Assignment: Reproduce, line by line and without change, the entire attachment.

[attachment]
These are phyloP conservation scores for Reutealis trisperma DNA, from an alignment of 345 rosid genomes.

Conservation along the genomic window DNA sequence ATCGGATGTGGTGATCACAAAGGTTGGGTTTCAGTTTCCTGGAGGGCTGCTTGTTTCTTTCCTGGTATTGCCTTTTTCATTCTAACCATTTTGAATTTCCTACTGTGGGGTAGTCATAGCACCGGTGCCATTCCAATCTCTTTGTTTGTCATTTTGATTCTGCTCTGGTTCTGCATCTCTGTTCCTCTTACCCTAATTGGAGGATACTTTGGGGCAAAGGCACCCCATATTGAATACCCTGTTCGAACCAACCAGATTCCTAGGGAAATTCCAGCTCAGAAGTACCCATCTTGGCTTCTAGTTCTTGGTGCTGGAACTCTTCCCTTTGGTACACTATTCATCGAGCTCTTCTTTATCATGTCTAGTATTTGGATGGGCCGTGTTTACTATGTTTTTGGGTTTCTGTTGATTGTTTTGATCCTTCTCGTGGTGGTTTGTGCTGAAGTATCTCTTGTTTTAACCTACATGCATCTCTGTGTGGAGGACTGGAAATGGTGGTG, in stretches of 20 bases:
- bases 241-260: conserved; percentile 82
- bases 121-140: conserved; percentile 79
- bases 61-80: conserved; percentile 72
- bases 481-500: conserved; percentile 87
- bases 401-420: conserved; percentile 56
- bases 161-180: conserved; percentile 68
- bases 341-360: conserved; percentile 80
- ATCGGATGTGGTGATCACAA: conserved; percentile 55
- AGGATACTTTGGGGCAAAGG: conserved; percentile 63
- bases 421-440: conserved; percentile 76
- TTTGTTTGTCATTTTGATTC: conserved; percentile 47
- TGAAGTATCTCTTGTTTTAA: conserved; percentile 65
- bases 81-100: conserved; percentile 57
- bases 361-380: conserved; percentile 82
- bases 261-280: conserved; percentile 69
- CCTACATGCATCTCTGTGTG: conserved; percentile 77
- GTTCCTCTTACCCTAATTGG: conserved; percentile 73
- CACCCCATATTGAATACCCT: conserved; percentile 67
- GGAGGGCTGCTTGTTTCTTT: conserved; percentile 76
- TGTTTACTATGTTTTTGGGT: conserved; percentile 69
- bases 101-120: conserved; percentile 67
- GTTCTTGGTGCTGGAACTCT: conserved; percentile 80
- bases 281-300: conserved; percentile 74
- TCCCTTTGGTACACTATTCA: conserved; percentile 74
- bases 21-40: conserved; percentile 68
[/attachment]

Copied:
These are phyloP conservation scores for Reutealis trisperma DNA, from an alignment of 345 rosid genomes.

Conservation along the genomic window DNA sequence ATCGGATGTGGTGATCACAAAGGTTGGGTTTCAGTTTCCTGGAGGGCTGCTTGTTTCTTTCCTGGTATTGCCTTTTTCATTCTAACCATTTTGAATTTCCTACTGTGGGGTAGTCATAGCACCGGTGCCATTCCAATCTCTTTGTTTGTCATTTTGATTCTGCTCTGGTTCTGCATCTCTGTTCCTCTTACCCTAATTGGAGGATACTTTGGGGCAAAGGCACCCCATATTGAATACCCTGTTCGAACCAACCAGATTCCTAGGGAAATTCCAGCTCAGAAGTACCCATCTTGGCTTCTAGTTCTTGGTGCTGGAACTCTTCCCTTTGGTACACTATTCATCGAGCTCTTCTTTATCATGTCTAGTATTTGGATGGGCCGTGTTTACTATGTTTTTGGGTTTCTGTTGATTGTTTTGATCCTTCTCGTGGTGGTTTGTGCTGAAGTATCTCTTGTTTTAACCTACATGCATCTCTGTGTGGAGGACTGGAAATGGTGGTG, in stretches of 20 bases:
- bases 241-260: conserved; percentile 82
- bases 121-140: conserved; percentile 79
- bases 61-80: conserved; percentile 72
- bases 481-500: conserved; percentile 87
- bases 401-420: conserved; percentile 56
- bases 161-180: conserved; percentile 68
- bases 341-360: conserved; percentile 80
- ATCGGATGTGGTGATCACAA: conserved; percentile 55
- AGGATACTTTGGGGCAAAGG: conserved; percentile 63
- bases 421-440: conserved; percentile 76
- TTTGTTTGTCATTTTGATTC: conserved; percentile 47
- TGAAGTATCTCTTGTTTTAA: conserved; percentile 65
- bases 81-100: conserved; percentile 57
- bases 361-380: conserved; percentile 82
- bases 261-280: conserved; percentile 69
- CCTACATGCATCTCTGTGTG: conserved; percentile 77
- GTTCCTCTTACCCTAATTGG: conserved; percentile 73
- CACCCCATATTGAATACCCT: conserved; percentile 67
- GGAGGGCTGCTTGTTTCTTT: conserved; percentile 76
- TGTTTACTATGTTTTTGGGT: conserved; percentile 69
- bases 101-120: conserved; percentile 67
- GTTCTTGGTGCTGGAACTCT: conserved; percentile 80
- bases 281-300: conserved; percentile 74
- TCCCTTTGGTACACTATTCA: conserved; percentile 74
- bases 21-40: conserved; percentile 68